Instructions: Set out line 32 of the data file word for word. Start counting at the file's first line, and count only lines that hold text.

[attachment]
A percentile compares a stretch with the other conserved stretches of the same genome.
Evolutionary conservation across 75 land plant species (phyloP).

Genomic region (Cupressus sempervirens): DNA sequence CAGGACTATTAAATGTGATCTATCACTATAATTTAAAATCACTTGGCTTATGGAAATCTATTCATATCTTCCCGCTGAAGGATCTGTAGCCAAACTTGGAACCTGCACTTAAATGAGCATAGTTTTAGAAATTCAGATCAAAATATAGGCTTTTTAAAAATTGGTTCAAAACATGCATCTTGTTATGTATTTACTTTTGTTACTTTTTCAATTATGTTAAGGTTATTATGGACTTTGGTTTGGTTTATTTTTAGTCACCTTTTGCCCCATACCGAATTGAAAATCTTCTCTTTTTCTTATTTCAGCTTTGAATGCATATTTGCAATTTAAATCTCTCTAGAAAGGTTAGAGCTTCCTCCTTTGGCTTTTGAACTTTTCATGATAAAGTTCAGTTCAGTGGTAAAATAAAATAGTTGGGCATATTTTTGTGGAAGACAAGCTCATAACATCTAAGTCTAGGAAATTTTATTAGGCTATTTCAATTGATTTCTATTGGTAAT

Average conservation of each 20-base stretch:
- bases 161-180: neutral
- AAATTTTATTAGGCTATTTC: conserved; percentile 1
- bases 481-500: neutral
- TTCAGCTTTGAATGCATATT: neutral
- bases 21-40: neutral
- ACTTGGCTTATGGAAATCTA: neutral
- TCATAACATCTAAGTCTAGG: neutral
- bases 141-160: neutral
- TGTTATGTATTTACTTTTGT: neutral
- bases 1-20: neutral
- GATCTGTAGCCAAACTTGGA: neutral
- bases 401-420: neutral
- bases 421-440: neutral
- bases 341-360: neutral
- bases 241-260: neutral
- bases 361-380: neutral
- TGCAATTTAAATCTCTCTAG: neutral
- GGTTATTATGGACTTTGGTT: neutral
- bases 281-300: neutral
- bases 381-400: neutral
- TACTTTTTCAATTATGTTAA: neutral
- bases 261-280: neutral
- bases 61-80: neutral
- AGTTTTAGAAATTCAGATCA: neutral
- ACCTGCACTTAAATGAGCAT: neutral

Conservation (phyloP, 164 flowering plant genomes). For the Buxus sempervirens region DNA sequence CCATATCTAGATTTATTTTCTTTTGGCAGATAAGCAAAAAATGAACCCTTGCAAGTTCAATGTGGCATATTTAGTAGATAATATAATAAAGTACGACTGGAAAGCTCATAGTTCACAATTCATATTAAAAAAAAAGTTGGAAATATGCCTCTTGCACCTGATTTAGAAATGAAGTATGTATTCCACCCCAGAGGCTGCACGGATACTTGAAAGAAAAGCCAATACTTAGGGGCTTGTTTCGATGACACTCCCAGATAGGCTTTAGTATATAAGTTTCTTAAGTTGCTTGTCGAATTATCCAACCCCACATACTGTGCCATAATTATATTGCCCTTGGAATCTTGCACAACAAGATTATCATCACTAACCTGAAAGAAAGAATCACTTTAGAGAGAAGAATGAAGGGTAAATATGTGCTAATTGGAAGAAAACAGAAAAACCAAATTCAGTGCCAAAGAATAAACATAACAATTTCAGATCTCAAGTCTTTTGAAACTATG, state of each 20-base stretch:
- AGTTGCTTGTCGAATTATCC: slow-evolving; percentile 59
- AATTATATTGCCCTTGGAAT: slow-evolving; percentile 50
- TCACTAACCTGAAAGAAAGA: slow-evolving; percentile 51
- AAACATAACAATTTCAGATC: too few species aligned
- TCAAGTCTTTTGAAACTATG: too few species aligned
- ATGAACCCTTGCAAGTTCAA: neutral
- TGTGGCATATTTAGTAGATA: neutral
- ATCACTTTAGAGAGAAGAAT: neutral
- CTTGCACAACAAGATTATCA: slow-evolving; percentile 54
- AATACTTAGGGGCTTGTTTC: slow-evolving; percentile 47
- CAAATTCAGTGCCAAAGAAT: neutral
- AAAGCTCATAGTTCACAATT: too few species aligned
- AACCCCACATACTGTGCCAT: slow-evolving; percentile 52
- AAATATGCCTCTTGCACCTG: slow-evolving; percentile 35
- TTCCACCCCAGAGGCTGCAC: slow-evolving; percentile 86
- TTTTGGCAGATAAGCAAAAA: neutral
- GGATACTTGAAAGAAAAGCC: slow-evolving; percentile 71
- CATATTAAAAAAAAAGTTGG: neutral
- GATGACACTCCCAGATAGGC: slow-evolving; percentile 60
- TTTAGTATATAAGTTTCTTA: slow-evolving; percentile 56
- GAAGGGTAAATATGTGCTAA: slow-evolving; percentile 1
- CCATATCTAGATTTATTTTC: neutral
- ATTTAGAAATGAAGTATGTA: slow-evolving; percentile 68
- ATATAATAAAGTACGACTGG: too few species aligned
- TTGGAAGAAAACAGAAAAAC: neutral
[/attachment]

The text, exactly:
- AATTATATTGCCCTTGGAAT: slow-evolving; percentile 50